At the start of each Monday, we’re already counting down the hours until the weekend rolls around again. But ever wonder why it is we have the freedom of the weekend in the first place? Here’s a little history lesson on why we get to enjoy the two-day weekend in America:
Sunday has always been considered a day of rest in our country. This concept originated from Christians and Jews who honored the Bible, saying that God rested on the seventh day after creating the universe for the first six. But having Sunday off didn’t carry the same meaning it does now – no “Sunday Funday”, “Lazy Sunday” or getting rowdy at sporting events. Back in the day Sunday was reserved for church, singing hymns, reading scripture, or helping people in need.
As the Industrial Revolution threatened this concept by opening businesses and producing mass products, the passing of the Blue Laws into Legislation kept Christian and Jewish beliefs in tact by forbidding businesses to be open on Sundays.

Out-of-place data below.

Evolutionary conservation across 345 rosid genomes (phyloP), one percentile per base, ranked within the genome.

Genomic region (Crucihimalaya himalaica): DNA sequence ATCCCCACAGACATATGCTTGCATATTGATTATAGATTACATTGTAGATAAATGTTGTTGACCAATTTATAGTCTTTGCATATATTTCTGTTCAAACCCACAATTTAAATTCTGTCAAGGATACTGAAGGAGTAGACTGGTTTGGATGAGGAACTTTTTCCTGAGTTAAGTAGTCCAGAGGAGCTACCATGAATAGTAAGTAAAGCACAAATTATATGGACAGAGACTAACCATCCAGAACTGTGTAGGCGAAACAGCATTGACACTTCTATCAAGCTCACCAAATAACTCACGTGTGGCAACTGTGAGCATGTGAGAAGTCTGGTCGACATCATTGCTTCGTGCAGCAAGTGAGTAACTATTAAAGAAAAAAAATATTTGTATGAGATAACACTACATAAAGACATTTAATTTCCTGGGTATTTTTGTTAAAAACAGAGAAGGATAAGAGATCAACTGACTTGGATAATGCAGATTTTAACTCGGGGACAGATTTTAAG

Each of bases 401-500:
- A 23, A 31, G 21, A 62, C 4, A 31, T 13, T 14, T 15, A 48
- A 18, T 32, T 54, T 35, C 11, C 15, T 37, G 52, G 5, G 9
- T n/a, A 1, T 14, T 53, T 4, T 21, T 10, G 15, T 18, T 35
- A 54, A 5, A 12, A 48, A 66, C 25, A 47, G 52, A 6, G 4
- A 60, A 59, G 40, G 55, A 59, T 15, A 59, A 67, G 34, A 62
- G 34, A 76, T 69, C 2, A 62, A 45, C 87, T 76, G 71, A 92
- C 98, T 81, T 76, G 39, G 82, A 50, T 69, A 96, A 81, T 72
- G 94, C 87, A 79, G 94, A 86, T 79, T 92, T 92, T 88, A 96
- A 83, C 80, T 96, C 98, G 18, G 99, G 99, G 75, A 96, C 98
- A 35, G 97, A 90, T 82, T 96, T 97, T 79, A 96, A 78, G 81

The first sign of the full two-day weekend arose with Henry Ford in 1926. He was one of the first to initiate the idea of shutting down his automobile factories both Saturdays and Sundays. Three years later the Amalgamated Clothing Workers of America became the first union to demand a five-day work week and was actually successful in receiving it.
Despite these two prominent stepping stones, not everyone jumped on the two-day weekend bandwagon.
The rest of American workers had to wait until 1940 for this luxury. An addition to The Fair Labor Standards Act required a 40-hour workweek maximum, convincing more owners to adopt the two-day weekend.
Prior to this, the average workweek for a manufacturing employee could be as much as 100 hours. Imagine how stressed we’d all be if that were still true?
Even if you’re not a religious person you can thank God for needing a nap on Sunday, which eventually lead to our beloved two-day weekend.